US 7112650 B2
A process for preparing thermoplastic poly(3-hydroxyalkanoates) with a molar mass greater than 6 000 g/mol and a melting point in the range from 70 to 170° C., by reacting an oxirane compound with carbon monoxide in the presence of a transition metal catalyst which has rhodium(0), nickel(0), iron(0), cobalt(0) or palladium(0) as central metal and has been chelated with neutral Lewis bases, and also in the presence of diisocyanates, ortho esters, acetals, anhydrides, P2O5, MgO, MgCl2, MgSO4, zeolites, or a mixture of these, at a pressure in the range from 1 to 250 bar and at from room temperature to 150° C.
1. A process for preparing thermoplastic poly(3-hydroxyalkanoates) with a molar mass Mw greater than 6 000 g/mol and a melting point in the range from 70 to 170° C., by reacting an oxirane compound with carbon monoxide in the presence of a homogeneous transition metal catalyst which has rhodium(0), nickel(0), iron(0), cobalt(0) or palladium(0) as central metal and has been chelated with neutral Lewis bases, and also in the presence of ortho esters, acetals, carboxylic anhydrides, P2O5, or a mixture of these, at a pressure in the range from 1 to 250 bar and at from room temperature to 150° C.
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The present invention relates to a process for preparing thermoplastic poly(3-hydroxyalkanoates).
Poly-β-hydroxy fatty acids or poly(3-hydroxyalkanoates) are of major interest from ecological and economical points of view, since they are fully biodegradable polymers. A material particularly included here is polyhydroxybutyrolactone, which has a thermoplastic property profile if certain preconditions are met.
Polyhydroxybutyrolactones have hitherto been prepared commercially by fermentation (see also Y. Doi, Microbial Polyester, VCH Weinheim 1980, inter alia pp. 1–14; and product brochure for Biopol® from the company Zeneca Ltd., 1993). However, a complicated method is required if the resultant polymeric product is to be obtained in pure form from the fermentation mixture (Y. Doi, ibid., pp. 21 et seq.). For example, the cells first have to be broken apart before the polymeric crude product can be extracted. The resultant production costs cannot therefore at present compete with those for conventional thermoplastics. A further disadvantage is that polymer prepared by means of microorganisms is produced exclusively in highly isotactic form, giving it a high melting point, about 180° C., and, due to decomposition reactions, preventing its use for familiar plastics processing techniques, such as extrusion or injection molding. In addition, materials of this type are by their nature relatively rigid and brittle. The commercially available product Biopol® from the company Zeneca Ltd. therefore always contains at least small proportions of randomly distributed hydroxyvalerate units, besides the main constituent, which is hydroxybutyrate units. This was the only way of obtaining a sufficiently flexible and tough material (see also Y. Doi, ibid., pp. 107–133).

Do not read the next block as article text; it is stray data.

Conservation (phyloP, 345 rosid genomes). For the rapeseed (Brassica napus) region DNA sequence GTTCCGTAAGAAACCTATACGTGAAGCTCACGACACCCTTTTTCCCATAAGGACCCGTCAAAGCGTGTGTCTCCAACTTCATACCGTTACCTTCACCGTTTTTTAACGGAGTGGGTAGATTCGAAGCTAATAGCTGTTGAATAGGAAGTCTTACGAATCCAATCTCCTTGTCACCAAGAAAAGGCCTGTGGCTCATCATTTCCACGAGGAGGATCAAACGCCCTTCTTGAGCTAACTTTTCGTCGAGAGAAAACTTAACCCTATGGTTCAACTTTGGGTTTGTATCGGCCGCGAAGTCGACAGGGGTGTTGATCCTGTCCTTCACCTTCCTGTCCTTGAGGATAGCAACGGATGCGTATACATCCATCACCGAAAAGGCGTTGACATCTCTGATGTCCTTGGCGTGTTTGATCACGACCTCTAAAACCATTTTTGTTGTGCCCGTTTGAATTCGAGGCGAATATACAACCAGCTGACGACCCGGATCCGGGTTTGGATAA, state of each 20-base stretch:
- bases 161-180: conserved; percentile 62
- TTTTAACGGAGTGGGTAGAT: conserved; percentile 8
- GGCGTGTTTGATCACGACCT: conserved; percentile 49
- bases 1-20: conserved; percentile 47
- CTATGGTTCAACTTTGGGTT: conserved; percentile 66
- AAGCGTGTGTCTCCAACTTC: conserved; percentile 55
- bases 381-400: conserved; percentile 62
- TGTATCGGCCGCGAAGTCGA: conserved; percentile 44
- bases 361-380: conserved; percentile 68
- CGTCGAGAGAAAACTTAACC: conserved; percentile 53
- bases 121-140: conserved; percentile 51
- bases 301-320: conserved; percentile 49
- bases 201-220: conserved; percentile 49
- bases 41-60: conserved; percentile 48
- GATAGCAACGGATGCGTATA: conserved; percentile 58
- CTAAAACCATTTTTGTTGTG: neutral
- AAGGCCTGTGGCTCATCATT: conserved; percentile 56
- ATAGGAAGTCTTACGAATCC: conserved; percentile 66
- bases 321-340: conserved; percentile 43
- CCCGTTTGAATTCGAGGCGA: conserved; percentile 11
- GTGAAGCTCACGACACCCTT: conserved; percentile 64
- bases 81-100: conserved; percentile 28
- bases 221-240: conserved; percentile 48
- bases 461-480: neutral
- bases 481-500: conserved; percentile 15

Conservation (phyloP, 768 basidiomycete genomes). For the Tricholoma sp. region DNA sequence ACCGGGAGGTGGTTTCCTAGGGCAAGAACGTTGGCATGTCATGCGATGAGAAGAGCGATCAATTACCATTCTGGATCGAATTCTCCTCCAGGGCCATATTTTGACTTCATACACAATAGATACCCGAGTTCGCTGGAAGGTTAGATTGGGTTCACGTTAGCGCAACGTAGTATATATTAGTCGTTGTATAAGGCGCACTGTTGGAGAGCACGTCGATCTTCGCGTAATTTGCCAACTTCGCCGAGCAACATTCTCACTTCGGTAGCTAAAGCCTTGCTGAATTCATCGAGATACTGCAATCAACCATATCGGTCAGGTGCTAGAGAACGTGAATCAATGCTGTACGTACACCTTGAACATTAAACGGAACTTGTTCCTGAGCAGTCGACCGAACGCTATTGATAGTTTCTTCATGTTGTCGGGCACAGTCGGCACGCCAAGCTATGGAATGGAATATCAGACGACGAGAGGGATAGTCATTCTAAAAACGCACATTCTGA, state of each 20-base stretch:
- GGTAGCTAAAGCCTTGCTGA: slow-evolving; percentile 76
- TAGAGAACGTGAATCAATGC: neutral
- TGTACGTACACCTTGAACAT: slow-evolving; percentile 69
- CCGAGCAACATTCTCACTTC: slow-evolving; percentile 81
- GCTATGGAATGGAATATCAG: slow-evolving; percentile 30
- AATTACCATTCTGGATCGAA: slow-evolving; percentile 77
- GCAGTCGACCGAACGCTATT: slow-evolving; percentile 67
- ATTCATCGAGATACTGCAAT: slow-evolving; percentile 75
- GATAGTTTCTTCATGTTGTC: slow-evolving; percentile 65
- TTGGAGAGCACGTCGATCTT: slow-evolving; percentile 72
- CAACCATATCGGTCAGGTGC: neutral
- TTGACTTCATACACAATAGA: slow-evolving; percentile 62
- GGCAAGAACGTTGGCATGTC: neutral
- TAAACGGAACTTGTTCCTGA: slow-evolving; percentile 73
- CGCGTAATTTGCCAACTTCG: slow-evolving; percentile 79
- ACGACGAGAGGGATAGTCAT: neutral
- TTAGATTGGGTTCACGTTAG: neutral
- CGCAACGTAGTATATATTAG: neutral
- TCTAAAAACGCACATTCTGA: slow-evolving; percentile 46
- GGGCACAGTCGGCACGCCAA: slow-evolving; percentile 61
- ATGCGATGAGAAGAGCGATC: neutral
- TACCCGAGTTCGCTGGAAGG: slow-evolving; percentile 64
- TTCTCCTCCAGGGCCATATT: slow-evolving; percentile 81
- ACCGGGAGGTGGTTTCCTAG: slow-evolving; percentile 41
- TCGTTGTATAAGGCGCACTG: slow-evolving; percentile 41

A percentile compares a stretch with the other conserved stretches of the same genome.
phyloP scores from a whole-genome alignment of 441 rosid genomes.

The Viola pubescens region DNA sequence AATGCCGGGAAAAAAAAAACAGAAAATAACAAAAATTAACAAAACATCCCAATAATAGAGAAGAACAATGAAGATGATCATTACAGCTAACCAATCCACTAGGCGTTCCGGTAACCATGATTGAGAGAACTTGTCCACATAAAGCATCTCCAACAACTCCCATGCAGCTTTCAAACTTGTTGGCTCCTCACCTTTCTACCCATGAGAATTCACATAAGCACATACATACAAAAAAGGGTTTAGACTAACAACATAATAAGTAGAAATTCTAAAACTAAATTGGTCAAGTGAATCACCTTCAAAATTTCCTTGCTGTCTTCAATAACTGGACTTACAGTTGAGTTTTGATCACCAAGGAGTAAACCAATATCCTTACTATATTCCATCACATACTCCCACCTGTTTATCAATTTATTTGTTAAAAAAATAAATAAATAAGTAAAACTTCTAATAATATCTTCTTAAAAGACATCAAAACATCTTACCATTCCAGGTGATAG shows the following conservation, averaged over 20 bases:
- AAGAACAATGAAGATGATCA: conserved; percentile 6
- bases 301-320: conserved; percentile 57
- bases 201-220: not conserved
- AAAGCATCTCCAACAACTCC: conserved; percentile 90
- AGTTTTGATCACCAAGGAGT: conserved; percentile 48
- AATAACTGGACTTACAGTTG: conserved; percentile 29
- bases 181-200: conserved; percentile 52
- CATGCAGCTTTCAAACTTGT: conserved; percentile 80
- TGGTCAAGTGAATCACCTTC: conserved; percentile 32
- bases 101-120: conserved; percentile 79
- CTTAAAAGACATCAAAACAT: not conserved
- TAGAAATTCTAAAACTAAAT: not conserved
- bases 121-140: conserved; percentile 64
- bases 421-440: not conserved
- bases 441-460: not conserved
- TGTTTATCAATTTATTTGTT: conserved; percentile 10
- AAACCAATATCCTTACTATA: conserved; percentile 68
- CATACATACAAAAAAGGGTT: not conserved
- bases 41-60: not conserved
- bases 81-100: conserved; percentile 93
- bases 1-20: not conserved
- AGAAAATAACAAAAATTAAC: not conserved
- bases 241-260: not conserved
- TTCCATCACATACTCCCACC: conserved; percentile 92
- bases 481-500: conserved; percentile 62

According to WO 94/00506 and WO 95/20616, poly-β-hydroxy-butyrolactone is also obtained starting from β-butyrolactone, via ring-opening polymerization. However, these reactions do not proceed stereospecifically, and they lead to atactic polymers which are viscous melts at room temperature and likewise cannot be used for familiar applications of polymeric materials. In any case, according to WO 94/00506 acceptable yields and molecular weights are obtained only if polymerization is carried out under conditions which are completely or almost completely anhydrous, requiring complicated drying measures for the apparatus and reagents used. The same applies to the process described in WO 95/20616, in which alkylzinc alkoxides are used as initiators instead of the carboxylate anions to be used according to WO 94/00506. In both of the abovementioned instances, enantiomerically pure β-butyrolactone has to be used as monomeric starting compound if the isotactic poly-β-butyrolactone obtained is to be capable of useful plastics processing. However, the synthetic route to these compounds, in particular for large-scale industrial applications, is highly complex and costly, and there are also high costs associated with purification (see also Seebach et al., Helv. Chim. Acta 1994, 77, pp. 1099–1123 and von Lengweiler, Helv. Chim. Acta 1996, 79, pp. 670–701, and also Breitschuh et al., Chimia 1990 (44), pp. 216–218, and Ohta et al., J.Chem.Soc., Chem. Commun. 1992, pp. 1725–1726).